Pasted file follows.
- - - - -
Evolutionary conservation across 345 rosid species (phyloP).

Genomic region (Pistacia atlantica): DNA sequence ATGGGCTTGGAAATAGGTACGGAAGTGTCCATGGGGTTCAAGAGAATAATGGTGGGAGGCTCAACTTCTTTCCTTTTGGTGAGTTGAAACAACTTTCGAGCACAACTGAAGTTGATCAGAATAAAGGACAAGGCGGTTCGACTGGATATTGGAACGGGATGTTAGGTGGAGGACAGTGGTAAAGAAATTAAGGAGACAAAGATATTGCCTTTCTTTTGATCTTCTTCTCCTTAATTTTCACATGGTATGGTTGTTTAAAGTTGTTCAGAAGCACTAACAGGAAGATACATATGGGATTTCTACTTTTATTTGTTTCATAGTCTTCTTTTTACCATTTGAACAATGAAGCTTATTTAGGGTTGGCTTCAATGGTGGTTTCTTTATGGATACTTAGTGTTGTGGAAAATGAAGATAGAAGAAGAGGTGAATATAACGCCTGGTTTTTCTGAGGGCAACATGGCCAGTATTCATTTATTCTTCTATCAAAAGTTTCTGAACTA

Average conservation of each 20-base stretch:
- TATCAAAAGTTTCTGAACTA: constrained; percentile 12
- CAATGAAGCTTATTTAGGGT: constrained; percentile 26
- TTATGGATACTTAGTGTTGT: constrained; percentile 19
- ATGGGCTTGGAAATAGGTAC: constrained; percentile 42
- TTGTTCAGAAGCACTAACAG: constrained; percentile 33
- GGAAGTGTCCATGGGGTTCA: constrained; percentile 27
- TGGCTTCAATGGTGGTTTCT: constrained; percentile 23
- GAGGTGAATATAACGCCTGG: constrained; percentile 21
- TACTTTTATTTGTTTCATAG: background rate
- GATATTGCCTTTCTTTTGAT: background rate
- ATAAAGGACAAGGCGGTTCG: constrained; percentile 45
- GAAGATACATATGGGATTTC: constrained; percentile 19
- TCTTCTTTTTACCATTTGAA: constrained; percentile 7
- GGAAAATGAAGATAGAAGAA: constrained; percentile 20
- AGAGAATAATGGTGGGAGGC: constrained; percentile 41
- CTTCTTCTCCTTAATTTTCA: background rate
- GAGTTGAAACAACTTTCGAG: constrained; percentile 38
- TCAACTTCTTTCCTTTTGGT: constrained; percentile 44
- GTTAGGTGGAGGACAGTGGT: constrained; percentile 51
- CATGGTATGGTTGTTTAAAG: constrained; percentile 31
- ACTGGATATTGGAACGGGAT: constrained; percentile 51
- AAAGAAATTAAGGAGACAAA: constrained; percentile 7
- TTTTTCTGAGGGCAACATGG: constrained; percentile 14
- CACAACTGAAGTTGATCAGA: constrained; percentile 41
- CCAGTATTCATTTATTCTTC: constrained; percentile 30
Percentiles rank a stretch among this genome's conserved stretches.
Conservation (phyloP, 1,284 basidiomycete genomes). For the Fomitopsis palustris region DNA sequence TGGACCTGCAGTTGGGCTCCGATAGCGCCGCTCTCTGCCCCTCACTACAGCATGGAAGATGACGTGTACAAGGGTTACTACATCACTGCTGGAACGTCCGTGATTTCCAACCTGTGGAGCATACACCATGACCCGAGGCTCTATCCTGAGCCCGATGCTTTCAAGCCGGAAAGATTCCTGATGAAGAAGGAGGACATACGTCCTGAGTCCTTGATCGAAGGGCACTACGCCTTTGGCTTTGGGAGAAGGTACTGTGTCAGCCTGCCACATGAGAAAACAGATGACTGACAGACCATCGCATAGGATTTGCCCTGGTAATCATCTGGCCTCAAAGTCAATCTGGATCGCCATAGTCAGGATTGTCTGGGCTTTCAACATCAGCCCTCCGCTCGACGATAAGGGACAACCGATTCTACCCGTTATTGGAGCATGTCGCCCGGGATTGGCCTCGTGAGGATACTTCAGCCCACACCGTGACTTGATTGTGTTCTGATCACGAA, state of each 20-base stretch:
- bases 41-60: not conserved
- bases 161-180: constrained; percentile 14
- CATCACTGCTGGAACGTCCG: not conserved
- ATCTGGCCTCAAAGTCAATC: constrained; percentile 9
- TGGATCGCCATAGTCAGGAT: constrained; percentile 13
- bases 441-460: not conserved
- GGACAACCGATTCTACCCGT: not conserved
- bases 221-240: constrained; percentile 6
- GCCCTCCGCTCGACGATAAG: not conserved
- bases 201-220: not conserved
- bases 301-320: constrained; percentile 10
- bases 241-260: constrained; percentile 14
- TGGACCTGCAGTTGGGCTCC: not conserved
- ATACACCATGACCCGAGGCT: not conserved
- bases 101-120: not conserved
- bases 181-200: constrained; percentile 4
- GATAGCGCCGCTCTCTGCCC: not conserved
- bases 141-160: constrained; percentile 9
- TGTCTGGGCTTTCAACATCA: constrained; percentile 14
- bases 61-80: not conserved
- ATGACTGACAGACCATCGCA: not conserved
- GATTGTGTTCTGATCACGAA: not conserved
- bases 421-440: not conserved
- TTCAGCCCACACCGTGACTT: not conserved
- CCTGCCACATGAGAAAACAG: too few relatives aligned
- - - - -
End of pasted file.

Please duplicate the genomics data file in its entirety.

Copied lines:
Evolutionary conservation across 345 rosid species (phyloP).

Genomic region (Pistacia atlantica): DNA sequence ATGGGCTTGGAAATAGGTACGGAAGTGTCCATGGGGTTCAAGAGAATAATGGTGGGAGGCTCAACTTCTTTCCTTTTGGTGAGTTGAAACAACTTTCGAGCACAACTGAAGTTGATCAGAATAAAGGACAAGGCGGTTCGACTGGATATTGGAACGGGATGTTAGGTGGAGGACAGTGGTAAAGAAATTAAGGAGACAAAGATATTGCCTTTCTTTTGATCTTCTTCTCCTTAATTTTCACATGGTATGGTTGTTTAAAGTTGTTCAGAAGCACTAACAGGAAGATACATATGGGATTTCTACTTTTATTTGTTTCATAGTCTTCTTTTTACCATTTGAACAATGAAGCTTATTTAGGGTTGGCTTCAATGGTGGTTTCTTTATGGATACTTAGTGTTGTGGAAAATGAAGATAGAAGAAGAGGTGAATATAACGCCTGGTTTTTCTGAGGGCAACATGGCCAGTATTCATTTATTCTTCTATCAAAAGTTTCTGAACTA

Average conservation of each 20-base stretch:
- TATCAAAAGTTTCTGAACTA: constrained; percentile 12
- CAATGAAGCTTATTTAGGGT: constrained; percentile 26
- TTATGGATACTTAGTGTTGT: constrained; percentile 19
- ATGGGCTTGGAAATAGGTAC: constrained; percentile 42
- TTGTTCAGAAGCACTAACAG: constrained; percentile 33
- GGAAGTGTCCATGGGGTTCA: constrained; percentile 27
- TGGCTTCAATGGTGGTTTCT: constrained; percentile 23
- GAGGTGAATATAACGCCTGG: constrained; percentile 21
- TACTTTTATTTGTTTCATAG: background rate
- GATATTGCCTTTCTTTTGAT: background rate
- ATAAAGGACAAGGCGGTTCG: constrained; percentile 45
- GAAGATACATATGGGATTTC: constrained; percentile 19
- TCTTCTTTTTACCATTTGAA: constrained; percentile 7
- GGAAAATGAAGATAGAAGAA: constrained; percentile 20
- AGAGAATAATGGTGGGAGGC: constrained; percentile 41
- CTTCTTCTCCTTAATTTTCA: background rate
- GAGTTGAAACAACTTTCGAG: constrained; percentile 38
- TCAACTTCTTTCCTTTTGGT: constrained; percentile 44
- GTTAGGTGGAGGACAGTGGT: constrained; percentile 51
- CATGGTATGGTTGTTTAAAG: constrained; percentile 31
- ACTGGATATTGGAACGGGAT: constrained; percentile 51
- AAAGAAATTAAGGAGACAAA: constrained; percentile 7
- TTTTTCTGAGGGCAACATGG: constrained; percentile 14
- CACAACTGAAGTTGATCAGA: constrained; percentile 41
- CCAGTATTCATTTATTCTTC: constrained; percentile 30
Percentiles rank a stretch among this genome's conserved stretches.
Conservation (phyloP, 1,284 basidiomycete genomes). For the Fomitopsis palustris region DNA sequence TGGACCTGCAGTTGGGCTCCGATAGCGCCGCTCTCTGCCCCTCACTACAGCATGGAAGATGACGTGTACAAGGGTTACTACATCACTGCTGGAACGTCCGTGATTTCCAACCTGTGGAGCATACACCATGACCCGAGGCTCTATCCTGAGCCCGATGCTTTCAAGCCGGAAAGATTCCTGATGAAGAAGGAGGACATACGTCCTGAGTCCTTGATCGAAGGGCACTACGCCTTTGGCTTTGGGAGAAGGTACTGTGTCAGCCTGCCACATGAGAAAACAGATGACTGACAGACCATCGCATAGGATTTGCCCTGGTAATCATCTGGCCTCAAAGTCAATCTGGATCGCCATAGTCAGGATTGTCTGGGCTTTCAACATCAGCCCTCCGCTCGACGATAAGGGACAACCGATTCTACCCGTTATTGGAGCATGTCGCCCGGGATTGGCCTCGTGAGGATACTTCAGCCCACACCGTGACTTGATTGTGTTCTGATCACGAA, state of each 20-base stretch:
- bases 41-60: not conserved
- bases 161-180: constrained; percentile 14
- CATCACTGCTGGAACGTCCG: not conserved
- ATCTGGCCTCAAAGTCAATC: constrained; percentile 9
- TGGATCGCCATAGTCAGGAT: constrained; percentile 13
- bases 441-460: not conserved
- GGACAACCGATTCTACCCGT: not conserved
- bases 221-240: constrained; percentile 6
- GCCCTCCGCTCGACGATAAG: not conserved
- bases 201-220: not conserved
- bases 301-320: constrained; percentile 10
- bases 241-260: constrained; percentile 14
- TGGACCTGCAGTTGGGCTCC: not conserved
- ATACACCATGACCCGAGGCT: not conserved
- bases 101-120: not conserved
- bases 181-200: constrained; percentile 4
- GATAGCGCCGCTCTCTGCCC: not conserved
- bases 141-160: constrained; percentile 9
- TGTCTGGGCTTTCAACATCA: constrained; percentile 14
- bases 61-80: not conserved
- ATGACTGACAGACCATCGCA: not conserved
- GATTGTGTTCTGATCACGAA: not conserved
- bases 421-440: not conserved
- TTCAGCCCACACCGTGACTT: not conserved
- CCTGCCACATGAGAAAACAG: too few relatives aligned